Following her conviction at trial, Jackson argued on appeal that the jury had been erroneously instructed on the elements of §875(d), because the trial court failed to say that, in order to convict, the jury was required to find that her threat to injure Cosby’s reputation was “wrongful.” Id. at 64-65. By contrast with §875’s other subsections (covering threats of kidnapping or physical injury), Jackson contended that the trial court’s view that “threatening someone’s reputation for money or a thing of value is inherently wrongful” was incorrect. Id. at 68.

The Second Circuit agreed, and vacated the verdict, explaining: “plainly not all threats to engage in speech that will have the effect of damaging another person’s reputation, even if a forbearance from speaking is conditioned on the payment of money, are wrongful.” Id. at 67. The court provided examples of reputational threats not criminalized by §875(d):

For example, the purchaser of an allegedly defective product may threaten to complain to a consumer protection agency or to bring suit in a public forum if the manufacturer does not make good on the warranty. Or she may threaten to enlist the aid of a television “on-the-side-of-the-consumer” program. Or a private club may threaten to post a list of the club members who have not yet paid their dues. We doubt that Congress intended §875(d) to criminalize acts such as these.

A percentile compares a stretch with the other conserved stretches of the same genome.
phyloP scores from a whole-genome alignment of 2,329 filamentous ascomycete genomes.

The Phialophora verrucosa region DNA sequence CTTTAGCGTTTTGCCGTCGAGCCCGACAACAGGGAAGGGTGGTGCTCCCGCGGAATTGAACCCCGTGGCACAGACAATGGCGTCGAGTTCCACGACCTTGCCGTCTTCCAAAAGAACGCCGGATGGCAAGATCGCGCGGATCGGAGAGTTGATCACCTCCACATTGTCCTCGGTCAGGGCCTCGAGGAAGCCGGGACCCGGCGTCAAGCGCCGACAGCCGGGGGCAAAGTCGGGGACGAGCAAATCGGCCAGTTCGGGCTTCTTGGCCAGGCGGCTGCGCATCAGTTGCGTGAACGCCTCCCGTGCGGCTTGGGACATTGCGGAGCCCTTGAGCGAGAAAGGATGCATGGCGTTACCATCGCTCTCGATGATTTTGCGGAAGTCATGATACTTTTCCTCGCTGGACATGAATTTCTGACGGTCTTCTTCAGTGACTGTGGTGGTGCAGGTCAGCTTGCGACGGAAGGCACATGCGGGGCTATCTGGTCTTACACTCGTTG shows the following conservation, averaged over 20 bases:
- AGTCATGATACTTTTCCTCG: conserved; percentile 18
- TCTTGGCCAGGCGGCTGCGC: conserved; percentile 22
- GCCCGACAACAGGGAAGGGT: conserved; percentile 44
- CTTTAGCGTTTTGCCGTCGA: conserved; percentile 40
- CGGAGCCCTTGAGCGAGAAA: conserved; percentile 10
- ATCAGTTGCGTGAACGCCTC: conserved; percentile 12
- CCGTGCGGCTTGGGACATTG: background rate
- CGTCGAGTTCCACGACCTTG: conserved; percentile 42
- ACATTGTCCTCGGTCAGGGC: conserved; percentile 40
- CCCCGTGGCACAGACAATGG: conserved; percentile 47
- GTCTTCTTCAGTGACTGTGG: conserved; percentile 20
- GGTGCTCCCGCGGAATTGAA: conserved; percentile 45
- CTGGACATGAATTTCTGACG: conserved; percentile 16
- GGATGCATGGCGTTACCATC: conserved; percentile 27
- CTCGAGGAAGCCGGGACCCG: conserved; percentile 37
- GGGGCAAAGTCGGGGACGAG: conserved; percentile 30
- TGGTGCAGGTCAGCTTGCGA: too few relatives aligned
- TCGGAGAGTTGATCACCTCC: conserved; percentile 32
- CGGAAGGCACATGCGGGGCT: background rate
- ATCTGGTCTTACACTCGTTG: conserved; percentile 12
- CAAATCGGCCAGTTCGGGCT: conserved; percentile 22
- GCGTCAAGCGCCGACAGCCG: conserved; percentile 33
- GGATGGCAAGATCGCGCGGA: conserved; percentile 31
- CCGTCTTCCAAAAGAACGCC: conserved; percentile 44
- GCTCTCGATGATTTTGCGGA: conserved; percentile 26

Id. Although the word “wrongful” does not appear in §875(d), the court reviewed definitions of “extort” elsewhere throughout the Criminal Code, as well as the legislative history of §875(d) itself, and concluded that it was not Congress’s intent to obviate a wrongfulness element in §875(d). Jackson held that wrongfulness is an implied requirement. Id. at 67-68.

As Jackson explained, whether a threat to damage another’s reputation is “wrongful” turns on whether the threat has a nexus to a claim of right. Id. at 70. “[W]here a threat of harm to a person’s reputation seeks money or property to which the threatener does not have, and cannot reasonably believe she has, a claim of right, or where the threat has no nexus to a plausible claim of right, the threat is inherently wrongful.” Id. at 71. The court explained the differences between, on the one hand, consumer complaints and nonpayment of dues, to which the threatener has a plausible claim of right, versus disclosures of, for example, sexual indiscretions that have no nexus with any plausible claim of right. Whereas in the first category, disclosure would have the potential for causing payment of the money demanded; in the latter category, only the threat has the potential of causing payment, but once the threat is carried out, the publication “would frustrate the prospect of payment.” Id. at 70.

The Second Circuit granted Jackson and her co-defendant a new trial on the basis that the original jury was instructed incorrectly because “to find defendants guilty of violating [§875(d)] on the premise that any and every threat to reputation in order to obtain money is inherently wrongful.” Id. at 71-72.